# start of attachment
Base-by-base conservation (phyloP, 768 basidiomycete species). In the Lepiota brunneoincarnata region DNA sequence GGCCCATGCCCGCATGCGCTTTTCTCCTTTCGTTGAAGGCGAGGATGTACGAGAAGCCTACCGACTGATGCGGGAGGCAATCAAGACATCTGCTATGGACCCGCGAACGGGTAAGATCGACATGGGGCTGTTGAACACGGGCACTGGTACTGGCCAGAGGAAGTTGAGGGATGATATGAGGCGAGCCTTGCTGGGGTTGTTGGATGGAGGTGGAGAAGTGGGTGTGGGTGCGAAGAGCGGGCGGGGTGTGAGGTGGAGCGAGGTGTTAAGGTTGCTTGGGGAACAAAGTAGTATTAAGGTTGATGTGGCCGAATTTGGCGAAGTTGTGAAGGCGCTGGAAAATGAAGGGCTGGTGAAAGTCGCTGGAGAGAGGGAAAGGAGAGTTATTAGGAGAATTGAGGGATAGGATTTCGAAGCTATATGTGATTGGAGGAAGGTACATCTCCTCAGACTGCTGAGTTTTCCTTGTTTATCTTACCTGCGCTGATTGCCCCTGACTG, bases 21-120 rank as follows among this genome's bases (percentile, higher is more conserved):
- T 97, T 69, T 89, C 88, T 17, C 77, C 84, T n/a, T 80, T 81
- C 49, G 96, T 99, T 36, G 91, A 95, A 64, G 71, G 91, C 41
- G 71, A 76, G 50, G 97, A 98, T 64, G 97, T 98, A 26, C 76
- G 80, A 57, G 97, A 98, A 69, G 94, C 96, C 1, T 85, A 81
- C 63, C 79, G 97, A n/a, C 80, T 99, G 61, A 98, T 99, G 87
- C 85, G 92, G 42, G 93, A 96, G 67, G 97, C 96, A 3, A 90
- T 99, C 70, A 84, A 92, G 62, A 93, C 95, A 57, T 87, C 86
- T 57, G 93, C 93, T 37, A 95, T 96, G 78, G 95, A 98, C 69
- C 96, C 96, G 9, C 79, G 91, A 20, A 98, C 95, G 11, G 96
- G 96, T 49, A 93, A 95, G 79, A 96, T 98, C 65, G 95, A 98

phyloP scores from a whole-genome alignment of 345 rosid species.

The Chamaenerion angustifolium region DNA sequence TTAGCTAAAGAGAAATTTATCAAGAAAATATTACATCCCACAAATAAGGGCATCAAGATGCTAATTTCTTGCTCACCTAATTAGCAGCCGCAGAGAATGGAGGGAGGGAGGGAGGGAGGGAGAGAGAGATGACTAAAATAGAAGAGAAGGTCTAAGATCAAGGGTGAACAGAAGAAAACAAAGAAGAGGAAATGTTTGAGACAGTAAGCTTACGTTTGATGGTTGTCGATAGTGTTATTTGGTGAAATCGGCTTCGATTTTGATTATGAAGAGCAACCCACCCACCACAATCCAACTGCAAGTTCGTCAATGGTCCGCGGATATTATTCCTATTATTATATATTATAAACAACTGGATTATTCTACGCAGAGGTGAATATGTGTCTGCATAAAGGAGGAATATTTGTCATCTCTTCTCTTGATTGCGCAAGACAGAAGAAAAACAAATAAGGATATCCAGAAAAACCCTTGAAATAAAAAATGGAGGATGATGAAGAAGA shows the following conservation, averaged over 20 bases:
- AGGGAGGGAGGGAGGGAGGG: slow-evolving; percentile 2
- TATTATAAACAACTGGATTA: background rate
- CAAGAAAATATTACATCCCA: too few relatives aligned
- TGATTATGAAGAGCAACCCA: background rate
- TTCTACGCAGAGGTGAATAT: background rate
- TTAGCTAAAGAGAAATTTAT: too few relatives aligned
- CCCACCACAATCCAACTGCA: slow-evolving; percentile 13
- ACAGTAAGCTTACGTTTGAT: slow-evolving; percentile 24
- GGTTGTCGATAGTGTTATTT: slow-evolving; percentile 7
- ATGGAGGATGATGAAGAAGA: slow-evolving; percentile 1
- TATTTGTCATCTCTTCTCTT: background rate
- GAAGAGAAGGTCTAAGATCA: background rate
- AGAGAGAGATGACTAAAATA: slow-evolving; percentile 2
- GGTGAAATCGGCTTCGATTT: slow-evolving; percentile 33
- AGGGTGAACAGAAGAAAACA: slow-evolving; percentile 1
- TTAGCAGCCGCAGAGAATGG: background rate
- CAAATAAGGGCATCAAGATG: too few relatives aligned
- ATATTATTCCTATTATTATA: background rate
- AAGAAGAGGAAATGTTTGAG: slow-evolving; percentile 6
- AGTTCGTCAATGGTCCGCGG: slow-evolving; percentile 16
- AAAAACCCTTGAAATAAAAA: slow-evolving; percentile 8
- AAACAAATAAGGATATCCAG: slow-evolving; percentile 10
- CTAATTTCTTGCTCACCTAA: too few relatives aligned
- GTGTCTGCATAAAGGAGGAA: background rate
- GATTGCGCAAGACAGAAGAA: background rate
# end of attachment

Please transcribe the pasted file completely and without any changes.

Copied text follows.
Base-by-base conservation (phyloP, 768 basidiomycete species). In the Lepiota brunneoincarnata region DNA sequence GGCCCATGCCCGCATGCGCTTTTCTCCTTTCGTTGAAGGCGAGGATGTACGAGAAGCCTACCGACTGATGCGGGAGGCAATCAAGACATCTGCTATGGACCCGCGAACGGGTAAGATCGACATGGGGCTGTTGAACACGGGCACTGGTACTGGCCAGAGGAAGTTGAGGGATGATATGAGGCGAGCCTTGCTGGGGTTGTTGGATGGAGGTGGAGAAGTGGGTGTGGGTGCGAAGAGCGGGCGGGGTGTGAGGTGGAGCGAGGTGTTAAGGTTGCTTGGGGAACAAAGTAGTATTAAGGTTGATGTGGCCGAATTTGGCGAAGTTGTGAAGGCGCTGGAAAATGAAGGGCTGGTGAAAGTCGCTGGAGAGAGGGAAAGGAGAGTTATTAGGAGAATTGAGGGATAGGATTTCGAAGCTATATGTGATTGGAGGAAGGTACATCTCCTCAGACTGCTGAGTTTTCCTTGTTTATCTTACCTGCGCTGATTGCCCCTGACTG, bases 21-120 rank as follows among this genome's bases (percentile, higher is more conserved):
- T 97, T 69, T 89, C 88, T 17, C 77, C 84, T n/a, T 80, T 81
- C 49, G 96, T 99, T 36, G 91, A 95, A 64, G 71, G 91, C 41
- G 71, A 76, G 50, G 97, A 98, T 64, G 97, T 98, A 26, C 76
- G 80, A 57, G 97, A 98, A 69, G 94, C 96, C 1, T 85, A 81
- C 63, C 79, G 97, A n/a, C 80, T 99, G 61, A 98, T 99, G 87
- C 85, G 92, G 42, G 93, A 96, G 67, G 97, C 96, A 3, A 90
- T 99, C 70, A 84, A 92, G 62, A 93, C 95, A 57, T 87, C 86
- T 57, G 93, C 93, T 37, A 95, T 96, G 78, G 95, A 98, C 69
- C 96, C 96, G 9, C 79, G 91, A 20, A 98, C 95, G 11, G 96
- G 96, T 49, A 93, A 95, G 79, A 96, T 98, C 65, G 95, A 98

phyloP scores from a whole-genome alignment of 345 rosid species.

The Chamaenerion angustifolium region DNA sequence TTAGCTAAAGAGAAATTTATCAAGAAAATATTACATCCCACAAATAAGGGCATCAAGATGCTAATTTCTTGCTCACCTAATTAGCAGCCGCAGAGAATGGAGGGAGGGAGGGAGGGAGGGAGAGAGAGATGACTAAAATAGAAGAGAAGGTCTAAGATCAAGGGTGAACAGAAGAAAACAAAGAAGAGGAAATGTTTGAGACAGTAAGCTTACGTTTGATGGTTGTCGATAGTGTTATTTGGTGAAATCGGCTTCGATTTTGATTATGAAGAGCAACCCACCCACCACAATCCAACTGCAAGTTCGTCAATGGTCCGCGGATATTATTCCTATTATTATATATTATAAACAACTGGATTATTCTACGCAGAGGTGAATATGTGTCTGCATAAAGGAGGAATATTTGTCATCTCTTCTCTTGATTGCGCAAGACAGAAGAAAAACAAATAAGGATATCCAGAAAAACCCTTGAAATAAAAAATGGAGGATGATGAAGAAGA shows the following conservation, averaged over 20 bases:
- AGGGAGGGAGGGAGGGAGGG: slow-evolving; percentile 2
- TATTATAAACAACTGGATTA: background rate
- CAAGAAAATATTACATCCCA: too few relatives aligned
- TGATTATGAAGAGCAACCCA: background rate
- TTCTACGCAGAGGTGAATAT: background rate
- TTAGCTAAAGAGAAATTTAT: too few relatives aligned
- CCCACCACAATCCAACTGCA: slow-evolving; percentile 13
- ACAGTAAGCTTACGTTTGAT: slow-evolving; percentile 24
- GGTTGTCGATAGTGTTATTT: slow-evolving; percentile 7
- ATGGAGGATGATGAAGAAGA: slow-evolving; percentile 1
- TATTTGTCATCTCTTCTCTT: background rate
- GAAGAGAAGGTCTAAGATCA: background rate
- AGAGAGAGATGACTAAAATA: slow-evolving; percentile 2
- GGTGAAATCGGCTTCGATTT: slow-evolving; percentile 33
- AGGGTGAACAGAAGAAAACA: slow-evolving; percentile 1
- TTAGCAGCCGCAGAGAATGG: background rate
- CAAATAAGGGCATCAAGATG: too few relatives aligned
- ATATTATTCCTATTATTATA: background rate
- AAGAAGAGGAAATGTTTGAG: slow-evolving; percentile 6
- AGTTCGTCAATGGTCCGCGG: slow-evolving; percentile 16
- AAAAACCCTTGAAATAAAAA: slow-evolving; percentile 8
- AAACAAATAAGGATATCCAG: slow-evolving; percentile 10
- CTAATTTCTTGCTCACCTAA: too few relatives aligned
- GTGTCTGCATAAAGGAGGAA: background rate
- GATTGCGCAAGACAGAAGAA: background rate